Sudbury is becoming quite the star of Northern Ontario. A fantastic stop on any Northern Ontario road trip, it has plenty to offer whether you’re a foodie, an art enthusiast or a fan of the outdoors. While Sudbury has a number of amazing hikes, it should be seen from all angles. If you’re an avid paddler and are looking to get out on the water, this Sudbury kayaking guide is for you! I’ve paddled each of these spots and I’ll share my thoughts and feelings on each of them.
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TABLE OF CONTENTS
6 Amazing Spots for Kayaking in Sudbury
It maybe known as the nickel city but what you might not realize is that Sudbury is home to 330 lakes scattered throughout the city’s limits. No wonder that the kayaking in Sudbury is spectacular! With a number of options at a variety of skill levels, it can be hard to know where to go. Here are my top recommendations for some Sudbury kayaking.
Launch Site Address 1: Free from 486 Ramsey Lake Rd, Greater Sudbury, ON
Launch Site Address 2: Free from 322 Elizabeth St, Greater Sudbury, ON P3E 2X7
Launch Site Address 3: Free from End of Moonlight Beach Rd, Greater Sudbury, ON P3B 3V7
Ramsey Lake is arguably the most popular spot for water activities in Sudbury. It’s easily accessible and allows boat traffic, meaning it can be quite busy in the summer months – especially on weekends. However, there’s plenty of room for everyone and with 34 kilometres of shoreline to explore, there is plenty to see!
This large lake has multiple access points, making it great for paddling throughout the day. If you’re an early bird and looking to catch the sunrise over the water, launching from the Old Sudbury Canoe Club off of Elizabeth Street (launch site address 2 above) is your best option. As for sunset, the main boat launch (address 1) as well as Moonlight Beach (address 3) are perfect for this.
Another perk for paddling Ramsey Lake is that you can see a number of unique landmarks from the water. Paddlers can spot the iconic shape of Science North, the brilliant colours of Canada’s Largest Mural and more.
However, if you’re a beginner paddler or being around large boats makes you nervous, Ramsey Lake might not be for you. Sticking to the shoreline will help with this though if you’d prefer a destination without motorized watercraft, there are other great options on this list.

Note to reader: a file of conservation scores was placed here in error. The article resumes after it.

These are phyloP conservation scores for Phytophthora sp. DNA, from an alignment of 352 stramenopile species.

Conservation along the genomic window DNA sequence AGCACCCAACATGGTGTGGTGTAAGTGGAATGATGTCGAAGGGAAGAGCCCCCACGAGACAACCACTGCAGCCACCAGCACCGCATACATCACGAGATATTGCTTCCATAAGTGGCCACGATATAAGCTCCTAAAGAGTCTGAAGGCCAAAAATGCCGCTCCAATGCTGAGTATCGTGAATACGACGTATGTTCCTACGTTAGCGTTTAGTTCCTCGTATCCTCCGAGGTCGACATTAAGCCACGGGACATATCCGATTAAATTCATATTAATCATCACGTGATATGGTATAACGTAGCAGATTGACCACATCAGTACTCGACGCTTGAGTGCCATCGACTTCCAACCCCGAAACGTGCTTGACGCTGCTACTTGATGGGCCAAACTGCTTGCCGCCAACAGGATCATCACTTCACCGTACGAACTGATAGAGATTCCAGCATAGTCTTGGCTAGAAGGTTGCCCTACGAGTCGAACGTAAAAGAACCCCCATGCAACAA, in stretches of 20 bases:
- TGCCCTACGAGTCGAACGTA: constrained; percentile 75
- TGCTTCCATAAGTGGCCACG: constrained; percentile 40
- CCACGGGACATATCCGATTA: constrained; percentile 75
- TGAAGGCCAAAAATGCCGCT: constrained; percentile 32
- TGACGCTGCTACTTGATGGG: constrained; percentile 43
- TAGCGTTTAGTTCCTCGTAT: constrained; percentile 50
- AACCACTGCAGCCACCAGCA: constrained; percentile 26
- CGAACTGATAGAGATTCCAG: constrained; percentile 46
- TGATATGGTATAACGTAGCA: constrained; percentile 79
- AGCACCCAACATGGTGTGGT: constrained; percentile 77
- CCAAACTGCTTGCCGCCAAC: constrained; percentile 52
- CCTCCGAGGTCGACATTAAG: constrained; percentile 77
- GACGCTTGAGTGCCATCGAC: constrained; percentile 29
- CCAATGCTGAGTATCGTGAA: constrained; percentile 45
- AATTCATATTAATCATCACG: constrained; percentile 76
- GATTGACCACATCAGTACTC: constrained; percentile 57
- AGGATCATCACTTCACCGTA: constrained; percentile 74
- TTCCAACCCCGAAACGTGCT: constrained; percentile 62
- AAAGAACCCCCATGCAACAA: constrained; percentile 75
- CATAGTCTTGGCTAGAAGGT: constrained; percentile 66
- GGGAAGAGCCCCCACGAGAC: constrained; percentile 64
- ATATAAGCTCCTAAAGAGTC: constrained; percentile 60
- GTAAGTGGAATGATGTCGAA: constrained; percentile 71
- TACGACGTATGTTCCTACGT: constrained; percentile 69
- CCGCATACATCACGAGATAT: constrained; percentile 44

Lake Laurentian Conservation Area
Launch Site Address 1: Free from 2309 S Bay Rd, Greater Sudbury, ON P3E 6H7
Lake Laurentian Conservation Area is just a short 10 minute drive from downtown Sudbury though you’d never know it. Located within the Ramsey Lake Sub-Watershed, its 2,400 acres are a popular destination for hiking in Sudbury. However, it deserves to be explored from the water as well!
With two docks directly in front of the Nature Centre or the beach area right beside the parking lot to launch from, you’ll be treated to spectacular views as the Canadian Shield seems to emerge from the lake in immense clusters that seem almost mountain-like. In other sections, you’ll see lines of birch and trembling aspen that sing as the wind blows through their leaves. Take your time delving into every nook of the shoreline. Chances are you’ll be mesmerized by the sights you’ll see!
Whether you’re looking to spend a few hours or a full day paddling, there is no shortage of area to be explored. Portage to different parts of this vast lake or make the trek to Perch Lake for a serene spot on busy summer days. If you’re really looking for an adventure though, you can even portage to the aforementioned Ramsey Lake! Take a look at the map of Lake Laurentian Conservation Area to better plan your route here.